As there is a disproportion between criminal types represented in prison, the high prison population is also a way to control the poor.

There is also evidence of the use of ethnic or racial profiling by the police, an excessive imposition of pretrial detention and its greater impact on foreigners, and not enough mechanisms for a gradual incorporation to life in freedom: a slight decrease in recent years of granting of the grade three regime (less severe enforcement degree), a slight increase of the percentage of persons classified in grade one (most severe degree), a very low amount of paroles granted (although going upwards in recent years), and a very high mortality rate.

2. The growing sense of insecurity.

Although year after year the Spanish Centre for Sociological Research (CIS) show that the main issues of concern for the citizens are corruption, unemployment, low investments in public health and education and political parties, criminal policies usually focus on the insecurity related to crime.

The analysis of all reforms of the Penal Code, shows that most laws repeatedly refer to concepts related to insecurity (social alarm, citizen safety, confidence, etc.).

Some of the alternative uses of public spaces and most of uncivil behaviors are also conceived as sources of risk of crime, so the penal intervention extends to conducts that are not necessarily criminal.

3. The role of the victims as pressure groups. The rethoric of rebalancing, where the guarantees and rights for the offender are conceived as an injury to the victim.

There are numerous examples of penal reforms that have been carried out due to the mobilization of the victims, especially when it comes to: sexual crimes and murders committed against minors (e.g. Mari Luz Cortés and the reform of 2010: LO 5/2010, or Marta del Castillo and the reform of 2015: LO 1/2015), terrorism (after huge demonstrations organised by associations of victims, and meetings with members of the Government), violent juvenile crimes (e.g. Sandra Palo and the reforms of 2003 and 2006: LO 15/2003 and 8/2006), and gender violence (following the pressure of feminist groups on the drafting of various laws, including LO 5/2010)

4. The politization of the criminal justice system. Punitive populism.

The new penal model assumes that public opinion is alarmed and unwilling to understand rational approaches to crime, so it will be likely to accept measures aimed at calming the fear of crime, through extensive control policies and penal tools to manage uncivil behavior.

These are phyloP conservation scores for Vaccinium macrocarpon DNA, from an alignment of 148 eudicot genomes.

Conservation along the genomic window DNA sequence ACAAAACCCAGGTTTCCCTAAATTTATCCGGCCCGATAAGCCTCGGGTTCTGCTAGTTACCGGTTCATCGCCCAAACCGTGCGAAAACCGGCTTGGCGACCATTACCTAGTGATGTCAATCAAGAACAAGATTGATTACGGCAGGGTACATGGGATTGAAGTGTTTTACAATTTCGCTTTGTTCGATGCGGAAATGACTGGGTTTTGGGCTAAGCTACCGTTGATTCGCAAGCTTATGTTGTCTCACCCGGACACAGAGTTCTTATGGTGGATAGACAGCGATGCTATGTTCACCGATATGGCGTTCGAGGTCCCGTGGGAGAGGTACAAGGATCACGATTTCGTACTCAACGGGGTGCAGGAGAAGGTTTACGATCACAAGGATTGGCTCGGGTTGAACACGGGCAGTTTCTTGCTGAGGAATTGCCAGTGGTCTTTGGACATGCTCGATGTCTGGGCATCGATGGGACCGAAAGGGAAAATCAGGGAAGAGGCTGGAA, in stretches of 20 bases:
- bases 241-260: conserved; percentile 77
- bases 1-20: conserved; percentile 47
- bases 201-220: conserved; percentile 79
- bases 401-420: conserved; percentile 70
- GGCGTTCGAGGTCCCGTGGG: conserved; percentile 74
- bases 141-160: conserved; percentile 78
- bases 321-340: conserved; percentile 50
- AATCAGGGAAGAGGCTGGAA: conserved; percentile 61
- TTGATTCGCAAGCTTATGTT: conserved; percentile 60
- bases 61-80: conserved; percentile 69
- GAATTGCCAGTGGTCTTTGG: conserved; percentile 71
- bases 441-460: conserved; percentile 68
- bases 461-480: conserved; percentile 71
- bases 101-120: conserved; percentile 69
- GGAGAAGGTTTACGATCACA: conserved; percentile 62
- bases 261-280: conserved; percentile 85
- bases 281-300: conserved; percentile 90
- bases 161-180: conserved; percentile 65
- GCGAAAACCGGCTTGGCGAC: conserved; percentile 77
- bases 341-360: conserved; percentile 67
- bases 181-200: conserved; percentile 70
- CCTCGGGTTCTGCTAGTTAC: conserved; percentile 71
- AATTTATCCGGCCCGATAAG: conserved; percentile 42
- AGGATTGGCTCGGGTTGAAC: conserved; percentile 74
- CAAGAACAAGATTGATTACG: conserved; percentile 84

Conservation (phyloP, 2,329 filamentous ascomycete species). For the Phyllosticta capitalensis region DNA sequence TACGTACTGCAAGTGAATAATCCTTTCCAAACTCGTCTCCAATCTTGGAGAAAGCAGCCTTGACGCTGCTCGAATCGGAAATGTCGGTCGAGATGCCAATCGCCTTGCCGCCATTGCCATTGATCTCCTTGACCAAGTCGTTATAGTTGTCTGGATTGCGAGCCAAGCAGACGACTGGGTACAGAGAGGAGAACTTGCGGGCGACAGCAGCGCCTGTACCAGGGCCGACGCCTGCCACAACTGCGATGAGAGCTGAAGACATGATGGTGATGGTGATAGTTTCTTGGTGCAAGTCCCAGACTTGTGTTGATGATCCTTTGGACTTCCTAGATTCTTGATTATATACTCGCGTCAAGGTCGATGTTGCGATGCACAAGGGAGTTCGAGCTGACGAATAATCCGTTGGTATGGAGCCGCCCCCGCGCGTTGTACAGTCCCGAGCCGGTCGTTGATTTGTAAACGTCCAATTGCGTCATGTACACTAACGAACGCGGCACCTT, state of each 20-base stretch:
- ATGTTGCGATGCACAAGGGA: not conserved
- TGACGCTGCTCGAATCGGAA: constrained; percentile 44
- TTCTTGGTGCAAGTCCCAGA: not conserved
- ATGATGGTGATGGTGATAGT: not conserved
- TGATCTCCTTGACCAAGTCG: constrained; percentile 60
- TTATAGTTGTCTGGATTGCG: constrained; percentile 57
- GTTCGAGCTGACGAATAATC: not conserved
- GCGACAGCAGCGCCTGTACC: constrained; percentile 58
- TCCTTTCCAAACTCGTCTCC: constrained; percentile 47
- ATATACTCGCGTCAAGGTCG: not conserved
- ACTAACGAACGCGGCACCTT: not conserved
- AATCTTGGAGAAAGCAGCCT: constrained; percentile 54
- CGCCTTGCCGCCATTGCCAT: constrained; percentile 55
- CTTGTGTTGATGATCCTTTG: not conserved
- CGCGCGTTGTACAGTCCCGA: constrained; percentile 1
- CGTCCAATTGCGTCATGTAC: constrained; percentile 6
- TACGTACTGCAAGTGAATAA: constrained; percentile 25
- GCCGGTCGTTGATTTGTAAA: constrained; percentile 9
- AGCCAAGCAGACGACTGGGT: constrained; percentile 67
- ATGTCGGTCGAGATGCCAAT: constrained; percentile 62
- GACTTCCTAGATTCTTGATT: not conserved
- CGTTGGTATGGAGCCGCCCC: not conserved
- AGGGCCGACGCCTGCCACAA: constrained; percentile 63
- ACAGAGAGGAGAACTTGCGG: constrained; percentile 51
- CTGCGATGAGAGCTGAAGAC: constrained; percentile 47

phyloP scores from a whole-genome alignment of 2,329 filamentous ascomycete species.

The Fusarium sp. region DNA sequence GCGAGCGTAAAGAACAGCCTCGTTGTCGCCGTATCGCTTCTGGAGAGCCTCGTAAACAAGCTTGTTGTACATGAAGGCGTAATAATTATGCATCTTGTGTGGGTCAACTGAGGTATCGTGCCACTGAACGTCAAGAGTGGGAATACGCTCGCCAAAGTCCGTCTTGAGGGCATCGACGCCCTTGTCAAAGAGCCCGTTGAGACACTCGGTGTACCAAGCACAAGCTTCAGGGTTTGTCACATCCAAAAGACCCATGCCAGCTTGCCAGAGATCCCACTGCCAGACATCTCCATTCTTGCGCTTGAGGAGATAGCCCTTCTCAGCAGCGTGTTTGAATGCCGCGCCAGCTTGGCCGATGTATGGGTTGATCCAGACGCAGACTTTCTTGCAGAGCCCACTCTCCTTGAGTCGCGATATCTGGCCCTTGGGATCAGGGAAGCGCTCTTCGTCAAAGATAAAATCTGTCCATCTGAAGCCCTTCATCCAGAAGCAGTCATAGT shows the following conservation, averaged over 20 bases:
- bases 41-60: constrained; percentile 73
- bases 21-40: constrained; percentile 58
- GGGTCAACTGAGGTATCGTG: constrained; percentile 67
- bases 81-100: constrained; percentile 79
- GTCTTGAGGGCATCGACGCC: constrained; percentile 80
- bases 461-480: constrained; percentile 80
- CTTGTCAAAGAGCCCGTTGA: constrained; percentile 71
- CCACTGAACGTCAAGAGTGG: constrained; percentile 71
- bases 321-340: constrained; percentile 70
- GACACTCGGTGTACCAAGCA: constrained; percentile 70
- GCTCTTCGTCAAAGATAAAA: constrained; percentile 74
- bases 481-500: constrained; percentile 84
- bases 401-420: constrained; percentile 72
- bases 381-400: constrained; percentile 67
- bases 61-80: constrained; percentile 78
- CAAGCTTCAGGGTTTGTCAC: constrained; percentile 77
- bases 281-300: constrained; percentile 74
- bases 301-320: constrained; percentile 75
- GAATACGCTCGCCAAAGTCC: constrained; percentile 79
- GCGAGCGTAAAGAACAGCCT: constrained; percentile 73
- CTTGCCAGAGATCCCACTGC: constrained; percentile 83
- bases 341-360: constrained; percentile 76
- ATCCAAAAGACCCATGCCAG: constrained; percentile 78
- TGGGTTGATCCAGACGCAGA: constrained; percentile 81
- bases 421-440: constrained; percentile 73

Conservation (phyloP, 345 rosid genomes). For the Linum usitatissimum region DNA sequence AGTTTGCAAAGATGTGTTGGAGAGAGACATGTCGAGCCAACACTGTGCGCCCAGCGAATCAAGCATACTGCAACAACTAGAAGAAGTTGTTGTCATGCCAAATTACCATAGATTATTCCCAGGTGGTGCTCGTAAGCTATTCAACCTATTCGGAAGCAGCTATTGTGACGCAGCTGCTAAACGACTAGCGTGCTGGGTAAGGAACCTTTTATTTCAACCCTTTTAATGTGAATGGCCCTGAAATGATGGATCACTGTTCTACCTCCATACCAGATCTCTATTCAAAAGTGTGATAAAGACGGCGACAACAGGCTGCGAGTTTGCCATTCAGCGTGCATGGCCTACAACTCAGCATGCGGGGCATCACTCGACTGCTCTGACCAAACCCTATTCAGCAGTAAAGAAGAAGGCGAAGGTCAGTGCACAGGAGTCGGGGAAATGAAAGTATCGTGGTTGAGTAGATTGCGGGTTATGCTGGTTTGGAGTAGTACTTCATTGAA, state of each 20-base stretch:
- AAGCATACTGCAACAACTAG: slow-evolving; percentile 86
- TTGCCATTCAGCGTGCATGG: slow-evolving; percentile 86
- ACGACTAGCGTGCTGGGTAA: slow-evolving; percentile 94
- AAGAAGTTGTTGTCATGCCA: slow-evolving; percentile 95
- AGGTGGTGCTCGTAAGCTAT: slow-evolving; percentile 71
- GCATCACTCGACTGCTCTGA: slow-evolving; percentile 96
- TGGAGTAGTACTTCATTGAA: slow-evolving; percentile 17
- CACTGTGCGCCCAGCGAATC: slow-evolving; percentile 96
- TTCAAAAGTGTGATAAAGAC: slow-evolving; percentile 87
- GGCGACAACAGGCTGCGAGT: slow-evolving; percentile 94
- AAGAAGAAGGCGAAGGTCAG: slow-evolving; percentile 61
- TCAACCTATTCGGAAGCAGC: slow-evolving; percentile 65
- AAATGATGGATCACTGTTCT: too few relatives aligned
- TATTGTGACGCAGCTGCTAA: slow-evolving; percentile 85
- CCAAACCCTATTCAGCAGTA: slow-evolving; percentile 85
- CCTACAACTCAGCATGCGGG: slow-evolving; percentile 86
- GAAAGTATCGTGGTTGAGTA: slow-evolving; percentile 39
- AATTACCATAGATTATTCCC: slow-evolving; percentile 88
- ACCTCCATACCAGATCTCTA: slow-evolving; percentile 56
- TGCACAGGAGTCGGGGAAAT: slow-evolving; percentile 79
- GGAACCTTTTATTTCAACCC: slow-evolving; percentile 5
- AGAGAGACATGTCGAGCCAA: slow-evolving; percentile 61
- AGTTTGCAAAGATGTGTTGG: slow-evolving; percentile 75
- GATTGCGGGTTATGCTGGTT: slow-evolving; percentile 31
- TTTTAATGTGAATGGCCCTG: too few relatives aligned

Recent empirical research about framing and agenda-setting show that populist criminal policies are based on rather emotional than rational arguments, and their proposals often disregard or neglect what citizens really need and claim. As the purpose is to obtain electoral gains, decisions often focus on the short-term view, where the media plays a key role. In short, politicians use public opinion as a criterion to measure the level of attention on a particular issue, thus justifying punitive measures or inaction in certain areas.

It is therefore necessary to refer specially to pressure groups influencing the criminal legislative decision-making in Spain. That includes victims, judiciaries, practitioners and legal experts, think tanks linked to political parties, associations positioning themselves as representatives of public morals, stakeholders looking for business opportunities, and even other States acting as lobbies and imposing their criminal policy approach through mandatory international conventions.

5. The rise of prison, leading to a system where punishment is a form of incapacitation and retribution.

Despite the fact that Spain does not have high crime rates, and the number of persons entering prison is not high, there is an elevated prison population (in the European comparative analysis). Both law in books and law in action explain this situation, as seen before. The abusive use of imprisonment provisions in the Penal Code and the low amount of paroles granted, have led Spain to have one of the longest average prison stay in Europe.